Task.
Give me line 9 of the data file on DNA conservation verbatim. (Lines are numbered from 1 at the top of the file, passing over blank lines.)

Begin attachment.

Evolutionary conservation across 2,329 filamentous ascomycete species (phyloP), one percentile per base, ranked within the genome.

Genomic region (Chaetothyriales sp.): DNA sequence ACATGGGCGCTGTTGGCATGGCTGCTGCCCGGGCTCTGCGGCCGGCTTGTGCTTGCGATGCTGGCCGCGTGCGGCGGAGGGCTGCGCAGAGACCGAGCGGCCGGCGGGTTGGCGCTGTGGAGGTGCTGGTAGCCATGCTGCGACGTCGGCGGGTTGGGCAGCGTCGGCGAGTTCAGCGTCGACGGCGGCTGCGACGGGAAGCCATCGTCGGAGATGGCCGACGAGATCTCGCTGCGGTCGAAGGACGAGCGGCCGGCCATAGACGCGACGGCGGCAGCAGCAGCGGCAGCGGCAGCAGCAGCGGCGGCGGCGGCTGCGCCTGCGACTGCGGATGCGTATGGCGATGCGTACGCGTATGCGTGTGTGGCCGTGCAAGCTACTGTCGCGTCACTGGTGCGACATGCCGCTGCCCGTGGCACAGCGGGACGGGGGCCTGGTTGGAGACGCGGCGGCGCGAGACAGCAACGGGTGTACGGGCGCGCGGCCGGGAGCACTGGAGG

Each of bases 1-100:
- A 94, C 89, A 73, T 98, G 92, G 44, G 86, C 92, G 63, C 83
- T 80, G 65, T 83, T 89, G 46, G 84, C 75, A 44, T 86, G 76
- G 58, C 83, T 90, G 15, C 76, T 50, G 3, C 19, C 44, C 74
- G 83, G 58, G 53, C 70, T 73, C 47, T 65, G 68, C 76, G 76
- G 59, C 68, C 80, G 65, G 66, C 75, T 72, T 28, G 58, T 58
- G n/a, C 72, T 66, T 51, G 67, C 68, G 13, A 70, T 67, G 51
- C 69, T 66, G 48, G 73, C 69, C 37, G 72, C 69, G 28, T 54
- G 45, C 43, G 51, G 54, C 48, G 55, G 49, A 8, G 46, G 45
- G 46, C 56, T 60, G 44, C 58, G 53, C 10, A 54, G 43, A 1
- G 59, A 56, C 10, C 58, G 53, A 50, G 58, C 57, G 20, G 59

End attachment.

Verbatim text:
- G n/a, C 72, T 66, T 51, G 67, C 68, G 13, A 70, T 67, G 51